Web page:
But the Saudis are also hopeful that staging such events would improve the country’s image abroad.
Sultan al-Saif, a sports columnist for the local al-Riyadh daily, says what these bids show is that Saudi Arabia is finally moving to use sports as a tool to make people around the world see the kingdom for themselves away from negative media coverage.
“What is more important than the outcome of these two bids is sending a message to the whole world that the kingdom has a strong presence, great stature and an influence that it has begun to regain by using its soft power via sports, something that has been missing for a long time,” he wrote.
Meet Shaikha al-Harbi, 60, the first woman to receive the coronavirus vaccine in Saudi Arabia:
Even if you can’t understand Arabic or see her face, you can definitely feel the pure joy in her voice. “I couldn’t sleep last night. I was so happy and I just wanted to come and get the shot,” she says. “I’m the happiest human being today. May God bless our government!”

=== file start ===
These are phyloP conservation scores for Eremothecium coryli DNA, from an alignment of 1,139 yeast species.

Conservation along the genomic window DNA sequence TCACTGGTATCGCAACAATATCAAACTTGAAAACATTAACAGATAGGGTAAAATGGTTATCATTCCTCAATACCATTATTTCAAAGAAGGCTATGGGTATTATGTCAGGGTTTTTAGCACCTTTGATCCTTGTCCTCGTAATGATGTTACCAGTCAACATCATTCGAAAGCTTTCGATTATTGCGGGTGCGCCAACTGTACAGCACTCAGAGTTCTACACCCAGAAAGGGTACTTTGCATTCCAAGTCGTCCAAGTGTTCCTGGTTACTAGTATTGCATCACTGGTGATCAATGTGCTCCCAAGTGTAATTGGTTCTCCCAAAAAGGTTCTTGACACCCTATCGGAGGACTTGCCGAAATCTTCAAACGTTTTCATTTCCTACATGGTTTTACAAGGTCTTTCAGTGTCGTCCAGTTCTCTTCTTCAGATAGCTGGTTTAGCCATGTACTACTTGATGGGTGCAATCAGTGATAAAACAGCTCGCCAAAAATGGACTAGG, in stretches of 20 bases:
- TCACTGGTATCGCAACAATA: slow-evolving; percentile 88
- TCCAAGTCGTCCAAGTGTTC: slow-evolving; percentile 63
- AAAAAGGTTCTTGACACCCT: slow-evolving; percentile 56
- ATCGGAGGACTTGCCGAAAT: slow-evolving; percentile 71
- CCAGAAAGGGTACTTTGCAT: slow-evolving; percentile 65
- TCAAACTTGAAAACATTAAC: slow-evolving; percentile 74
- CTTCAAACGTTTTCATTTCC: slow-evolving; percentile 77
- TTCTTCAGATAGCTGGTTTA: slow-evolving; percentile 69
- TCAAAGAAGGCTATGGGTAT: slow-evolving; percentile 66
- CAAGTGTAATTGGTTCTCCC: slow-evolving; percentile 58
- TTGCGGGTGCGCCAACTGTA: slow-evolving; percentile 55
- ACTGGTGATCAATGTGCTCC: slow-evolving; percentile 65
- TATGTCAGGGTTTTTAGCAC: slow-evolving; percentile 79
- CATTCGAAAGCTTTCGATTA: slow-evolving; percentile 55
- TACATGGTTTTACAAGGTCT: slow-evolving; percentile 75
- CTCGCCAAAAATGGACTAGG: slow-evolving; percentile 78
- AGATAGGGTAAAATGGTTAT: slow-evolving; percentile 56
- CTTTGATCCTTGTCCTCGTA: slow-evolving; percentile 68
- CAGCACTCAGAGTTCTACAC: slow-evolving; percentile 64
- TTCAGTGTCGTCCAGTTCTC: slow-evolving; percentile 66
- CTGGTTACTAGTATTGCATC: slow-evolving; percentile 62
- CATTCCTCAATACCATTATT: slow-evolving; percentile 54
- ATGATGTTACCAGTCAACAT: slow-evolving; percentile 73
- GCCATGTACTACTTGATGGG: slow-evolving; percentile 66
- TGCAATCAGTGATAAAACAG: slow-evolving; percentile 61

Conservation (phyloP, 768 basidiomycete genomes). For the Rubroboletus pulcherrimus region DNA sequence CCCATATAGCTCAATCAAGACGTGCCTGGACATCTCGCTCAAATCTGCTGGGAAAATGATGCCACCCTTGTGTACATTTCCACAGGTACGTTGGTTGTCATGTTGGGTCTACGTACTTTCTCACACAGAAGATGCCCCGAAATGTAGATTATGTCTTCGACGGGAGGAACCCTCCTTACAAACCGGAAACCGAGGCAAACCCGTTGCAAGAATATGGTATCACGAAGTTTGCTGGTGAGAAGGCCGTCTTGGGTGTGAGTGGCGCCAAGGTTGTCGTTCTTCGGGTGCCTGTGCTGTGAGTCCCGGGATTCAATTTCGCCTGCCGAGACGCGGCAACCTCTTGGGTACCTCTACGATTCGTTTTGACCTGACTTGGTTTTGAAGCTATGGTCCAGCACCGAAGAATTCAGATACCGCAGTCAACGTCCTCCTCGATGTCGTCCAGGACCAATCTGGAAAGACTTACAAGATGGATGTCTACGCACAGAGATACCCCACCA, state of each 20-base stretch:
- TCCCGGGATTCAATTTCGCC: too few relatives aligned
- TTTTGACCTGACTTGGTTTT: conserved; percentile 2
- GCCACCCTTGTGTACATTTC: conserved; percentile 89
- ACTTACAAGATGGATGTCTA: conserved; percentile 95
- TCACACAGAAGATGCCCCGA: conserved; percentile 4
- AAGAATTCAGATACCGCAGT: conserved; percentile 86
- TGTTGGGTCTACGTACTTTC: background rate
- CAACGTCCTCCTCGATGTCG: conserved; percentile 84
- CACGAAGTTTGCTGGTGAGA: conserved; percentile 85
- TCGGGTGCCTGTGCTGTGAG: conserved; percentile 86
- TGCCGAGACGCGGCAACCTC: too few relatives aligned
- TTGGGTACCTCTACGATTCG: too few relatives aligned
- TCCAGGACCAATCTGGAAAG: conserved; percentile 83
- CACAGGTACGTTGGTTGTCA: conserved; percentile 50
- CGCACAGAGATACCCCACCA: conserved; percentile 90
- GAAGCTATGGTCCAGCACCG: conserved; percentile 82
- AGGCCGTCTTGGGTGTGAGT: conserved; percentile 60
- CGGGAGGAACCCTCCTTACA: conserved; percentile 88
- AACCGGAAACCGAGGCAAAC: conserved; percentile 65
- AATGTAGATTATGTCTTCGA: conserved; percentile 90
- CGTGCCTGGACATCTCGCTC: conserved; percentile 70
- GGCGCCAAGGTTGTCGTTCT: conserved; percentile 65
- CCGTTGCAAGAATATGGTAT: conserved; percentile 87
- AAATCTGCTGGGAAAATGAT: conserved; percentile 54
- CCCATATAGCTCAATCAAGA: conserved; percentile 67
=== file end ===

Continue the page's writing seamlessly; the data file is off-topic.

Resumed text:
Health minister Tawfiq al-Rabiah also took the vaccine Thursday in front of television cameras at an exhibition centre converted to a field hospital for this purpose in the capital Riyadh. The move is meant to reassure the public about the vaccine’s safety as early shipments from Pfizer-BioNTech began arriving in the kingdom this week.